United may have lost in midweek at Birmingham but the seven-game unbeaten run that preceded the visit to St Andrews means Simon Grayson’s side came into the weekend sitting fifth in the Championship.
That they are likely to have fallen at least a couple of places by the time tomorrow’s home game with Cardiff City kicks off is, therefore, of little concern to O’Dea.
The Republic of Ireland international, who boasts two league title winners’ medals from his time at Parkhead, said: “The Championship is such a tight league that one win could see us go second, while one defeat could leave us 15th. So there is no point getting carried away with any one result.
“What matters is trying to show a bit of consistency. Before coming to Leeds, I’d had a couple of spells in the Championship (with Reading and Ipswich Town) so knew to expect plenty of teams can be in the play-off places at Christmas but then way down the table come May.
“It is quite a contrast to Scotland and I like that. I have been in Celtic games when we dominated the full 90 minutes. We would be 2-0 up at half-time and then it was a keep-ball session.
“That didn’t happen too often, despite what some people in England may think. But in the Championship, a team can be 2-0 up in a game and yet not safe.
“It seems in the Championship that only when a team is 4-0 in front can they think a game is won, and how often does that happen?”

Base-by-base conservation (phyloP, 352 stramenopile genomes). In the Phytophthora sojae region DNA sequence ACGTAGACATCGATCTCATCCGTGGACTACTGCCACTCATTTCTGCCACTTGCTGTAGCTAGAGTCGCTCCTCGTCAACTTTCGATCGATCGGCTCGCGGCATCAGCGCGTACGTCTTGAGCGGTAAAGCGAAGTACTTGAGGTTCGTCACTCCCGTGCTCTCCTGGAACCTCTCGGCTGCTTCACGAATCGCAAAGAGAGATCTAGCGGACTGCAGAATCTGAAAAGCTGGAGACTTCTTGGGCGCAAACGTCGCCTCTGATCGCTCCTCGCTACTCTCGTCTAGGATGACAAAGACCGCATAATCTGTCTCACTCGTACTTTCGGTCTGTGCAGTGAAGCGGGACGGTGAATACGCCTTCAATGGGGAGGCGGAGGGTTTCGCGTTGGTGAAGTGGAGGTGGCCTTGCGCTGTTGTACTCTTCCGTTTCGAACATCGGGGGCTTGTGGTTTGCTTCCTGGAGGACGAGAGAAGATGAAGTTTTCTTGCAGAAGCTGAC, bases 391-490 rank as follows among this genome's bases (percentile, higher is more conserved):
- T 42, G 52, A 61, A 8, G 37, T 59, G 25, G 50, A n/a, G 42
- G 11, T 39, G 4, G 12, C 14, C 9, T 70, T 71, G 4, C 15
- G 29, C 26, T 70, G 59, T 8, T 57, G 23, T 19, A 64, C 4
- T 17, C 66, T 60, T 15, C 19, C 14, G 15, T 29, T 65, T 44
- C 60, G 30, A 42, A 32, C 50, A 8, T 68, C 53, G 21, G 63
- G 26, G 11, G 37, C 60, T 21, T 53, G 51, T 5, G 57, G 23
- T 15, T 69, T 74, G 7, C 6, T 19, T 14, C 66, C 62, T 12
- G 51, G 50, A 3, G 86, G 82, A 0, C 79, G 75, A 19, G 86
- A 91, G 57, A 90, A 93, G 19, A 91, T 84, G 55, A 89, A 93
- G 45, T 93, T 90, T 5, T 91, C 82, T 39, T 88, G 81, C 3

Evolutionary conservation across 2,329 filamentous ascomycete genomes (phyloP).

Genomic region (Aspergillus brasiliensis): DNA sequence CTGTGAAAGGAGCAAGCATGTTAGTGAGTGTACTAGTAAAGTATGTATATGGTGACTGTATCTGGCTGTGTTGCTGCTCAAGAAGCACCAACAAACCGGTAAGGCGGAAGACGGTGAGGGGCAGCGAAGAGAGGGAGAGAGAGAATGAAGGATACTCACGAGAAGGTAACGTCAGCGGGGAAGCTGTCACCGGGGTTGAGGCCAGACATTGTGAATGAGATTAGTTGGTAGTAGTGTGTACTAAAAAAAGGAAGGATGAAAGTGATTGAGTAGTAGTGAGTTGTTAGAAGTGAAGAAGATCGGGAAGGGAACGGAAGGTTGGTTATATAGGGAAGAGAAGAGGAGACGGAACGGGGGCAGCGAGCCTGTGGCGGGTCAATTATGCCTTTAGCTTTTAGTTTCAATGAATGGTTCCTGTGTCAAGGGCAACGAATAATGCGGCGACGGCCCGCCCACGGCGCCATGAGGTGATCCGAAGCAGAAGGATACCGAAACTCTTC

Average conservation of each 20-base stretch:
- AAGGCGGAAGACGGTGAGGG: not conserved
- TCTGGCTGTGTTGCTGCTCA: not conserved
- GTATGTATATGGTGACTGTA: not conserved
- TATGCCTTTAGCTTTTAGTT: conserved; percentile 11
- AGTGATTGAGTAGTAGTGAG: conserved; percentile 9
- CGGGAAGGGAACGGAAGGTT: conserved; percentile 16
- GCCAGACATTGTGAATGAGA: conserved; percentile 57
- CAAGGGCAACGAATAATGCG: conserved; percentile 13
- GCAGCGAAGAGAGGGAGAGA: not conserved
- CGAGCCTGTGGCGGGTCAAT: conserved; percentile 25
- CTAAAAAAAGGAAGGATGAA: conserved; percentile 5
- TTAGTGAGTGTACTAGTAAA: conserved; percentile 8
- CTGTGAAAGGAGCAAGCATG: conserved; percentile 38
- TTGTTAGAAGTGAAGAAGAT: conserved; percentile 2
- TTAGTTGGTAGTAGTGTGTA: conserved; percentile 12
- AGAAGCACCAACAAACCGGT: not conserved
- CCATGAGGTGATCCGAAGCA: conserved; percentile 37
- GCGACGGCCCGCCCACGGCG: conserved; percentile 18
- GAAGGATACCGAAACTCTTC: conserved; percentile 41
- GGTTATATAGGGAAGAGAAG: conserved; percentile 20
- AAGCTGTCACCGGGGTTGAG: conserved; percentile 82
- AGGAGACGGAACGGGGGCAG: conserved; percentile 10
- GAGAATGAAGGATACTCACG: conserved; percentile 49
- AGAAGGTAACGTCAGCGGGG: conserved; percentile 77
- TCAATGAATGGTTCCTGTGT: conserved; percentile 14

O’Dea has been an ever-present in the league since moving south in August, though that run almost came to an end on Wednesday night when he was fortunate to avoid what would have been a fifth yellow card of the season following one particularly lusty challenge at St Andrews.
In those 13 games, the on-loan defender has already bagged two goals with his strikes against Coventry City and Peterborough United being of such quality that they would have pleased any striker.
As enjoyable as the two finishes were, however, O’Dea believes his contribution to United’s ‘goals scored’ column should be higher.
He said: “I feel confident defending set-pieces so there is no reason why I shouldn’t be more dangerous at the other end.
“It was nice to get on the end of two chances after the ball had dropped to my feet but I want to start scoring with my head. Certainly, the quality of Robert Snodgrass’s delivery means I should be getting on the end of more free-kicks and corners.”
The scoring touch is one thing that has eluded O’Dea in international football, his 12 senior caps with the Republic of Ireland yet to yield a goal.
Next month would, therefore, be the perfect time for O’Dea to break that duck as the Republic take on Estonia in a two-legged play-off for a place at Euro 2012.
The United defender, who was yesterday joined in the Irish squad for the November 11 and 15 qualifier double-header by Leeds team-mate Andy Keogh and Hull City’s Paul McShane, said: “It is scary to think that next summer we could be involved in the European Championships.
“Estonia are a good team but I remember the 1994 World Cup when I was seven years old and the euphoria it caused around the country.
“I don’t recall the games but the feeling around our area was brilliant and it would be great to help recreate that.”